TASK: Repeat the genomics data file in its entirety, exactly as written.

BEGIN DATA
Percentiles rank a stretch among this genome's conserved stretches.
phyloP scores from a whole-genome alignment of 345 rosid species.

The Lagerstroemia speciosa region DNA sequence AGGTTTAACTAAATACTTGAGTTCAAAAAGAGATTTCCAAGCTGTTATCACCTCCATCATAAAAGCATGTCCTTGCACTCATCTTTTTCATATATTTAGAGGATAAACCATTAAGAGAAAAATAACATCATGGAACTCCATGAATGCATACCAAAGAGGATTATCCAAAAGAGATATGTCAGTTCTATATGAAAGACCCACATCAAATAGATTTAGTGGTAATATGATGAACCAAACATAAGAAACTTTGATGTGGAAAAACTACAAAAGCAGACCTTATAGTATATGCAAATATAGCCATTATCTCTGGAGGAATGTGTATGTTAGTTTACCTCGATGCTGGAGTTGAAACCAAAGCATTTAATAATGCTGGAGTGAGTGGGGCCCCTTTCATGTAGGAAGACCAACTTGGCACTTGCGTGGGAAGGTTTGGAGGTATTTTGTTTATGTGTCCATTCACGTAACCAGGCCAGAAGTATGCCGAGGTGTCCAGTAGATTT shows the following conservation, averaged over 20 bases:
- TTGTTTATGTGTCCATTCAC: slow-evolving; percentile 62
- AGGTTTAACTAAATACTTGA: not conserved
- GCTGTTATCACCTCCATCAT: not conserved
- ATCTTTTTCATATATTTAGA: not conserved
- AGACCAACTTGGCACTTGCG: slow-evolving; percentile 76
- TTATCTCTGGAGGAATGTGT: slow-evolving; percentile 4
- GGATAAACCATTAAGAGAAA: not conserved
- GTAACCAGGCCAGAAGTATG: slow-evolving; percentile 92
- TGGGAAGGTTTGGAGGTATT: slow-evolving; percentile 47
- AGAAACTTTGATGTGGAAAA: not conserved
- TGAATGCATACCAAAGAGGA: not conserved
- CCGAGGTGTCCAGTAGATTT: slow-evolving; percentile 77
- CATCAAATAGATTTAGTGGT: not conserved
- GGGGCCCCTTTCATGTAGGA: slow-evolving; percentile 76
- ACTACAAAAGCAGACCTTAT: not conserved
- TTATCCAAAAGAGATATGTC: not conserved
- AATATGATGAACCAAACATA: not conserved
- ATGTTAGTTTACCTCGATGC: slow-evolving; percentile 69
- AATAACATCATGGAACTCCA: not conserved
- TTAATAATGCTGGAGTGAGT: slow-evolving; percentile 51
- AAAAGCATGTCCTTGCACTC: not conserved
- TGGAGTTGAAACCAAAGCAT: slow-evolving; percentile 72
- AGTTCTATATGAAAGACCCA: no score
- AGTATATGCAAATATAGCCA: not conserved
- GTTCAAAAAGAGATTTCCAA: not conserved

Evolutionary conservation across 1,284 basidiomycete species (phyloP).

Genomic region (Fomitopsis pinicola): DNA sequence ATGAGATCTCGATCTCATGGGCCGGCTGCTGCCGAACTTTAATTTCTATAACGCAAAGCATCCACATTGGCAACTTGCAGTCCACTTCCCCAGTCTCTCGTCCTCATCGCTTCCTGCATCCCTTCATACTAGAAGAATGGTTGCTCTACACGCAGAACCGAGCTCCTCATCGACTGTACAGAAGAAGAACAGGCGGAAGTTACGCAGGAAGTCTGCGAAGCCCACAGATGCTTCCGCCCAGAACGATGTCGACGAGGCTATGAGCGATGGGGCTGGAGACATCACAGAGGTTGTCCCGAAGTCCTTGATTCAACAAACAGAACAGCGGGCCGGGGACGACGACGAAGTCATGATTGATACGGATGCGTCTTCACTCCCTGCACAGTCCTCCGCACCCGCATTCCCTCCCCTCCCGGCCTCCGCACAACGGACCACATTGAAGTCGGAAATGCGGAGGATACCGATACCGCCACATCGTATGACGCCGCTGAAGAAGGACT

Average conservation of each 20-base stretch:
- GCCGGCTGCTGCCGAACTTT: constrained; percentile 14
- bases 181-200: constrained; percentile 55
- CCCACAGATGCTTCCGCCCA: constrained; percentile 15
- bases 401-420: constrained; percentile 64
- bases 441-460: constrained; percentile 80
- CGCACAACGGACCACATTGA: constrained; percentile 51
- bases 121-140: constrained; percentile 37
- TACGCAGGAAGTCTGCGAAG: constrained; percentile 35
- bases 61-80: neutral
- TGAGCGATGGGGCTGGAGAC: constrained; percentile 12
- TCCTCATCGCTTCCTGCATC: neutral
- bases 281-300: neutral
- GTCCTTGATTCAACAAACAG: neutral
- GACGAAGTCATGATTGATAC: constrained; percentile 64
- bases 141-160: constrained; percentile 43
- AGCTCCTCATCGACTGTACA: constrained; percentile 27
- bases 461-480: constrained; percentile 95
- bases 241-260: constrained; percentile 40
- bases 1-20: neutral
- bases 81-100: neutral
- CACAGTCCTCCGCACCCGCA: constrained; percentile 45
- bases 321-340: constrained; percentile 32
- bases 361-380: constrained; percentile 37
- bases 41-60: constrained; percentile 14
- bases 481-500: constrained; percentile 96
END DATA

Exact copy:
Percentiles rank a stretch among this genome's conserved stretches.
phyloP scores from a whole-genome alignment of 345 rosid species.

The Lagerstroemia speciosa region DNA sequence AGGTTTAACTAAATACTTGAGTTCAAAAAGAGATTTCCAAGCTGTTATCACCTCCATCATAAAAGCATGTCCTTGCACTCATCTTTTTCATATATTTAGAGGATAAACCATTAAGAGAAAAATAACATCATGGAACTCCATGAATGCATACCAAAGAGGATTATCCAAAAGAGATATGTCAGTTCTATATGAAAGACCCACATCAAATAGATTTAGTGGTAATATGATGAACCAAACATAAGAAACTTTGATGTGGAAAAACTACAAAAGCAGACCTTATAGTATATGCAAATATAGCCATTATCTCTGGAGGAATGTGTATGTTAGTTTACCTCGATGCTGGAGTTGAAACCAAAGCATTTAATAATGCTGGAGTGAGTGGGGCCCCTTTCATGTAGGAAGACCAACTTGGCACTTGCGTGGGAAGGTTTGGAGGTATTTTGTTTATGTGTCCATTCACGTAACCAGGCCAGAAGTATGCCGAGGTGTCCAGTAGATTT shows the following conservation, averaged over 20 bases:
- TTGTTTATGTGTCCATTCAC: slow-evolving; percentile 62
- AGGTTTAACTAAATACTTGA: not conserved
- GCTGTTATCACCTCCATCAT: not conserved
- ATCTTTTTCATATATTTAGA: not conserved
- AGACCAACTTGGCACTTGCG: slow-evolving; percentile 76
- TTATCTCTGGAGGAATGTGT: slow-evolving; percentile 4
- GGATAAACCATTAAGAGAAA: not conserved
- GTAACCAGGCCAGAAGTATG: slow-evolving; percentile 92
- TGGGAAGGTTTGGAGGTATT: slow-evolving; percentile 47
- AGAAACTTTGATGTGGAAAA: not conserved
- TGAATGCATACCAAAGAGGA: not conserved
- CCGAGGTGTCCAGTAGATTT: slow-evolving; percentile 77
- CATCAAATAGATTTAGTGGT: not conserved
- GGGGCCCCTTTCATGTAGGA: slow-evolving; percentile 76
- ACTACAAAAGCAGACCTTAT: not conserved
- TTATCCAAAAGAGATATGTC: not conserved
- AATATGATGAACCAAACATA: not conserved
- ATGTTAGTTTACCTCGATGC: slow-evolving; percentile 69
- AATAACATCATGGAACTCCA: not conserved
- TTAATAATGCTGGAGTGAGT: slow-evolving; percentile 51
- AAAAGCATGTCCTTGCACTC: not conserved
- TGGAGTTGAAACCAAAGCAT: slow-evolving; percentile 72
- AGTTCTATATGAAAGACCCA: no score
- AGTATATGCAAATATAGCCA: not conserved
- GTTCAAAAAGAGATTTCCAA: not conserved

Evolutionary conservation across 1,284 basidiomycete species (phyloP).

Genomic region (Fomitopsis pinicola): DNA sequence ATGAGATCTCGATCTCATGGGCCGGCTGCTGCCGAACTTTAATTTCTATAACGCAAAGCATCCACATTGGCAACTTGCAGTCCACTTCCCCAGTCTCTCGTCCTCATCGCTTCCTGCATCCCTTCATACTAGAAGAATGGTTGCTCTACACGCAGAACCGAGCTCCTCATCGACTGTACAGAAGAAGAACAGGCGGAAGTTACGCAGGAAGTCTGCGAAGCCCACAGATGCTTCCGCCCAGAACGATGTCGACGAGGCTATGAGCGATGGGGCTGGAGACATCACAGAGGTTGTCCCGAAGTCCTTGATTCAACAAACAGAACAGCGGGCCGGGGACGACGACGAAGTCATGATTGATACGGATGCGTCTTCACTCCCTGCACAGTCCTCCGCACCCGCATTCCCTCCCCTCCCGGCCTCCGCACAACGGACCACATTGAAGTCGGAAATGCGGAGGATACCGATACCGCCACATCGTATGACGCCGCTGAAGAAGGACT

Average conservation of each 20-base stretch:
- GCCGGCTGCTGCCGAACTTT: constrained; percentile 14
- bases 181-200: constrained; percentile 55
- CCCACAGATGCTTCCGCCCA: constrained; percentile 15
- bases 401-420: constrained; percentile 64
- bases 441-460: constrained; percentile 80
- CGCACAACGGACCACATTGA: constrained; percentile 51
- bases 121-140: constrained; percentile 37
- TACGCAGGAAGTCTGCGAAG: constrained; percentile 35
- bases 61-80: neutral
- TGAGCGATGGGGCTGGAGAC: constrained; percentile 12
- TCCTCATCGCTTCCTGCATC: neutral
- bases 281-300: neutral
- GTCCTTGATTCAACAAACAG: neutral
- GACGAAGTCATGATTGATAC: constrained; percentile 64
- bases 141-160: constrained; percentile 43
- AGCTCCTCATCGACTGTACA: constrained; percentile 27
- bases 461-480: constrained; percentile 95
- bases 241-260: constrained; percentile 40
- bases 1-20: neutral
- bases 81-100: neutral
- CACAGTCCTCCGCACCCGCA: constrained; percentile 45
- bases 321-340: constrained; percentile 32
- bases 361-380: constrained; percentile 37
- bases 41-60: constrained; percentile 14
- bases 481-500: constrained; percentile 96